(CNN Student News) -- November 30, 2010
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CARL AZUZ, CNN STUDENT NEWS ANCHOR: Glad to see you've tuned back in to CNN Student News! My name is Carl Azuz. We are broadcasting from the CNN Center in Atlanta, G-A! Today's first story has to do with information that was never meant to be seen by the public.
AZUZ: It was leaked. Like a book of American secrets shared with everyone, all over the internet. The organization that's publishing this information is called "WikiLeaks." This is an international, not-for-profit website that posts material, often secret material, that it gets from anonymous sources. They believe the public has a right to know what their leaders are saying. What WikiLeaks is publishing this time around are hundreds of thousands of documents -- communications between Washington and U.S. embassies around the world. They contain classified -- secret -- information about U.S. diplomacy: how American government officials interacted with -- and in some cases felt about -- the government officials of other countries. So why does any of this matter? Well, U.S. Secretary of State Hillary Clinton, whose interactions with other officials are included in some of these documents, calls their publication illegal. And she says it could threaten U.S. national security and put lives in danger. Plus, it's embarrassing. And it could cause other countries to doubt America's ability to keep secrets. Jill Dougherty delves into the content and criticism surrounding the leaks.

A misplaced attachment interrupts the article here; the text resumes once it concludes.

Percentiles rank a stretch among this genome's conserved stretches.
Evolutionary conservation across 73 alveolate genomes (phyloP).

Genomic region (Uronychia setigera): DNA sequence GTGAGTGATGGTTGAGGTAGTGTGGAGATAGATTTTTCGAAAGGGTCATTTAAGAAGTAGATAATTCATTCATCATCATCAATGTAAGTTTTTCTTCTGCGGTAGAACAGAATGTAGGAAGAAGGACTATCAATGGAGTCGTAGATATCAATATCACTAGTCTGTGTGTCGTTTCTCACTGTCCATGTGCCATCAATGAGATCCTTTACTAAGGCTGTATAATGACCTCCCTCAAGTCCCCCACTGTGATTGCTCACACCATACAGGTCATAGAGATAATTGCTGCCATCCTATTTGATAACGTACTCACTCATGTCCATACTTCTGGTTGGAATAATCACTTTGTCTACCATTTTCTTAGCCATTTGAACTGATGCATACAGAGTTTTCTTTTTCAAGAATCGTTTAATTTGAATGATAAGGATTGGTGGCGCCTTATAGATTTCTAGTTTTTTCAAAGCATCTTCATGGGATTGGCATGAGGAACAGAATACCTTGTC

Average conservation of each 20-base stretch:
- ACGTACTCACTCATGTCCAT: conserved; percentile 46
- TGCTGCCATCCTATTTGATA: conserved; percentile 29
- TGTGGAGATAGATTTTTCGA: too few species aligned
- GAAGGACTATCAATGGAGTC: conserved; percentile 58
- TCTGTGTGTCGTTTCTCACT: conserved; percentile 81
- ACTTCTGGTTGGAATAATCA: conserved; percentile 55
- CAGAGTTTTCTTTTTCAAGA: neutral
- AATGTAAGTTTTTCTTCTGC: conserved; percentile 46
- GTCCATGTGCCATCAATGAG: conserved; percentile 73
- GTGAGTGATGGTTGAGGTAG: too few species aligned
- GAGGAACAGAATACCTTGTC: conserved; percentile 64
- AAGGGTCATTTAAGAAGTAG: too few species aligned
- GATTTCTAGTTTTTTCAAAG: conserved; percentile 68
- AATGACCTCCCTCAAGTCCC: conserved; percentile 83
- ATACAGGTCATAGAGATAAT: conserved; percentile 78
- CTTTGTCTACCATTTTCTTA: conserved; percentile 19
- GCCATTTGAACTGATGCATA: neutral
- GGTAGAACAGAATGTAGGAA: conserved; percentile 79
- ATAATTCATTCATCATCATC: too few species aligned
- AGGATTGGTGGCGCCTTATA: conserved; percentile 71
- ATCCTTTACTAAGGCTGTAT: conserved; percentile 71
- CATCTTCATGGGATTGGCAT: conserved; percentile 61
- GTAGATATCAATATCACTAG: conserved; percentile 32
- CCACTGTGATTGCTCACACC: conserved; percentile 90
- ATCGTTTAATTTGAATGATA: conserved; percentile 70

JILL DOUGHERTY, CNN FOREIGN AFFAIRS CORRESPONDENT: The U.S. government has been in damage control all weekend long. Secretary of State Hillary Clinton personally phoning the leaders of eight different countries: Germany, Saudi Arabia, the United Arab Emirates, Britain, France, Afghanistan, China and Canada; assessing the potential impact on relations.
The government has been roundly condemning the leaks. There are 250,000 of them, and not all are out at this point. They are on a wide variety of subjects, and some of the most interesting ones deal with the reaction of Arab countries, a critical reaction toward Iran and its nuclear program.
Also, "The New York Times" reporting that State Department personnel in some cases were asked to provide information from foreign diplomats about things like frequent flyer numbers and credit card numbers. P.J. Crowley, the spokesperson for the State Department, saying in a tweet, our diplomats are that, they are diplomats, they collect information. They are not, as he put it, intelligence assets.
Now, what could be the potential damage? Well, one U.S. official telling me it could be hugely damaging to the United States, but some of that will depend on what other governments, governments around the world, will be saying. And I have been speaking with some embassies here in Washington. They are saying that they are still studying the documents, and we can certainly expect a lot more.
Federal Wage Freeze?